For some of our brothers and sisters both inside and outside Africa, the concept of making, not to talk of saving $1,000 is, unfortunately, too far-fetched. For the wealthy folks who the thought of saving $1,000 is so infinitesimal (because they spend more than more than that on one of their pets), bear with me, for there are people to whom $100 (not to talk of $1,000) would transform their lives for the better. Please reach out to some of these fellow human beings and help make their world a better place via your generosity. You’d be glad you did! Attest to why, “it’s better to give than to receive”.
Let me dispel another myth: saving money is not synonymous with depriving one’s self of the good things life has to offer. Rather, it is about cutting down on wasteful spending and preserving resources for one’s own use later when (not if) the real need arises. “Thrift means that you should always have the best you can possibly afford, when the thing has any reference to your physical and mental health, to your growth in efficiency and power”, per Orison Swett Marden. Your money is yours or Kobo nko naka(sp), as Cyprian Ekwensi wrote in African Nights Entertainment. You save to cushion yourself and dependents against the bumpy road of life. Without adequate savings as your shock absorbers, you are bound to feel all and any pothole on your path. So Kobo nko naka everyone!
It’s no coincidence that those who can least afford, say the cost of repairing their cars, are the ones more likely to ignore preventive (money-saving) maintenance on their vehicles. That may be why the Books says, “it shall taken from the poor and given to the rich”. You don’t have to agree with this reverse Robin Hood or capitalist mantra; it is just the way it is. One has to understand it to “PROACT”.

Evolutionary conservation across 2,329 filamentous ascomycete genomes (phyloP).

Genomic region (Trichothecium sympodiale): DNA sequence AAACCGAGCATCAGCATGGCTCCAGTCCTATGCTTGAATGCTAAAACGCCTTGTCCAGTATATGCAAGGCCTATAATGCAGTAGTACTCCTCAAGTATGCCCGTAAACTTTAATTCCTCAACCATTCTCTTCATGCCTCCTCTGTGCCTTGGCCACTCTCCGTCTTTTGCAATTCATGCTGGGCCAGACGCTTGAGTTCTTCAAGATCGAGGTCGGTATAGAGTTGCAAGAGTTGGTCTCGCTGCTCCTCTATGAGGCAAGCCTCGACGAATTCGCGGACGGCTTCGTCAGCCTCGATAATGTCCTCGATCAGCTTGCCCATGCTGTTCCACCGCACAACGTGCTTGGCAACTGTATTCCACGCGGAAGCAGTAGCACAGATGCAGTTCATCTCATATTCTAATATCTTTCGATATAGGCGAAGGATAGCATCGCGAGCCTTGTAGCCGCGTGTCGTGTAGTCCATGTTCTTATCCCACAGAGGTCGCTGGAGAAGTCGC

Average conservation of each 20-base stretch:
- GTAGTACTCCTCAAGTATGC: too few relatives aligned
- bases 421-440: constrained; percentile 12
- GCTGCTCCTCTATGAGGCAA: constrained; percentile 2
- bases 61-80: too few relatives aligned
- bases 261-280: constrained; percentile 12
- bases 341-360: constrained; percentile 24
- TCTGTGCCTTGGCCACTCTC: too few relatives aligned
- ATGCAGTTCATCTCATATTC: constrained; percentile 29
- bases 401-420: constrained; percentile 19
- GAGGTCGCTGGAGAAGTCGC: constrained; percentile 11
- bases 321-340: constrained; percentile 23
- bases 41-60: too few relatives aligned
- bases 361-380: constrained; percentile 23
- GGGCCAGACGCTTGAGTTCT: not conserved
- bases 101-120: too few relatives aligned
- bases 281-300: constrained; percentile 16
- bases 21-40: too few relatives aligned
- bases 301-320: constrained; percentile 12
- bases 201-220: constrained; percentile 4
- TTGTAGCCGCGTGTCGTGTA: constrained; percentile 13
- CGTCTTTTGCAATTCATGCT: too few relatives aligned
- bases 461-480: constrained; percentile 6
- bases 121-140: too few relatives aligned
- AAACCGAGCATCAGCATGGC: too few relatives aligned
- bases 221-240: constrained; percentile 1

Some parents buy the cheapest things (that don’t last or are not as safe or as comfortable) for their children and themselves thinking they are saving money. They are not! Sending your child to school all day in a cheap, uncomfortable pair of shoes is wasteful and painful. Instead, buy your child nice comfortable shoes to grow and learn in; active children wear their shoes and clothes so much that they need to be very comfortable. Hand-me-down and cheap shoes can damage your child’s feet and cost you more in medical bills down the road while downpressing your child’s emotional well-being. You see, saving enriches while wasting begets more wasting. Also, it’s critical to choose the safest (not cheapest) childcare facility for your precious child.
People (especially children) are like any liquid, they take the shape of the container (environment) they are in. Clement Stone said it well, “be careful the environment you choose for it will shape you; be careful the friends you choose for you will become like them.” So think safety first before you choose your residence. Pick the safest part of town you can afford; don’t base your choice on low rent, mortgage, taxes, or proximity to other Nigerians or your workplace or how big the house is. Rather consider crime statistics, quality of schools, parks and trails, medical facilities, environmental conditions, prospects of natural and man-made disasters, and the overall quality of life of the community, city, State, or even country. As the quote implies, you can’t raise your children in a sub-par environment and realistically expect great outcomes. Again, anything can and does happen anytime and anywhere, but we have to do our part to turn the odds in our favor.
Consider replacing your 8-year plus refrigerator with a new or barely used Energy Star unit and save up to 35% of your electric bill. Behind your air conditioner(s), refrigerator used the most electricity. Using your old fridge as a spare in your garage is a huge mistake people make. In the garage, the old inefficient fridge works harder and consumes more energy than your savings from buying food in bulk and storing it in the garage refrigerator or freezer. Clean the coil of your fridge and unplug vampire appliances and use compact florescent bulbs (CFBs) to save more in electric bills.